Omaha Tree Care - Fall webworm

Posted by Rachael Monico on Thu, Sep 19, 2013 @ 07:23 AM

tree diagnosis omaha I've been told my trees have fall webworm.  Does this mean I will lose my tree?

 The damage done by the fall webworm looks much more devastating than it actually is. The webbing in the tree usually appears in late July or early August. The webbing starts at the ends of the branches and expands toward the trunk of the tree. Small black caterpillars are found devouring the foliage in and around the web. This activity leaves the tree looking very unsightly but not permanently damaged. In extreme cases, an entire tree may be defoliated. A healthy tree can withstand a fall webworm infestation for several consecutive years without suffering any major effects. A tree that has already been stressed or weakened by another pest may require action.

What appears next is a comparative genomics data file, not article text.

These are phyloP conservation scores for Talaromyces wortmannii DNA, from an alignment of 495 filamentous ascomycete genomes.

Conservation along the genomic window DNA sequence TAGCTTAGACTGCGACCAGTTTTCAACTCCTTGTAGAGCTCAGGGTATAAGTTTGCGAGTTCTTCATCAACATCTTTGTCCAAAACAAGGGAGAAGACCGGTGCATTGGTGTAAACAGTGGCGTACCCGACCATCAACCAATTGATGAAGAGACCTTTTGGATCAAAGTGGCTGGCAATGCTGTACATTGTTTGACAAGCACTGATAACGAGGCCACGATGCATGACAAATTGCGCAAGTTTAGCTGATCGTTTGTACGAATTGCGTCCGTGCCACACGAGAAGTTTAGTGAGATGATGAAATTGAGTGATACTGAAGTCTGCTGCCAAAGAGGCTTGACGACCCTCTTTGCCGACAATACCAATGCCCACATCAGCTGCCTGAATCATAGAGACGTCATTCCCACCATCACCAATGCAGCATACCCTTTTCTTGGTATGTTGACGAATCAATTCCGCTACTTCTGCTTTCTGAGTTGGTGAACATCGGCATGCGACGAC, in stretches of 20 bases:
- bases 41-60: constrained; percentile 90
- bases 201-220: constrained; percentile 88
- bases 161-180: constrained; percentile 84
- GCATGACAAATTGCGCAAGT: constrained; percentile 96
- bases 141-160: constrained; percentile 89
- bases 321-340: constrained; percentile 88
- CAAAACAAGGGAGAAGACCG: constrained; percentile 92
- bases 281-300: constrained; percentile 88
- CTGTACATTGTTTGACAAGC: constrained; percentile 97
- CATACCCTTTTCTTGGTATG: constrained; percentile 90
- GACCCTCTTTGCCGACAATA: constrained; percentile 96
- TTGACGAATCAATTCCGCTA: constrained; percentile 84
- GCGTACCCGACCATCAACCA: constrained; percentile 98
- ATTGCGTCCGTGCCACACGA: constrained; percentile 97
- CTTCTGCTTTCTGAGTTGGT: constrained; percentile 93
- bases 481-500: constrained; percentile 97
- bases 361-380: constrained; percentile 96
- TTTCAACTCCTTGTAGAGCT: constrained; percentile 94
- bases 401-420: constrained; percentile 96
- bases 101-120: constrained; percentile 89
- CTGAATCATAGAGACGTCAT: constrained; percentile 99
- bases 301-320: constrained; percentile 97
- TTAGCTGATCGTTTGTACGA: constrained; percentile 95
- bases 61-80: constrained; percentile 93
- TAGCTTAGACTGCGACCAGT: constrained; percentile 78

Generally speaking, fall webworms will favor fruit trees and ornamentals such as crabapple and pear trees. If the webbing is within reach, simply remove it with a stick, broom, etc. The areas of the tree that have been defoliated should leaf out with the rest of the tree next spring.

Tent caterpillar and Gypsy moth caterpillar are two types of pests that are very similar to fall webworm, but they are active beginning in the spring and will continue through the fall. Webbing usually begins in the forks of branches and expands toward the ends of the branches. These caterpillars can produce several generations during one season and should be removed when first noticed. 

If the webbing is out of reach or the tree is heavily infested, chemical control may be required. As always, we invite you to contact one of our licensed arborists for any tree care concerns you may have.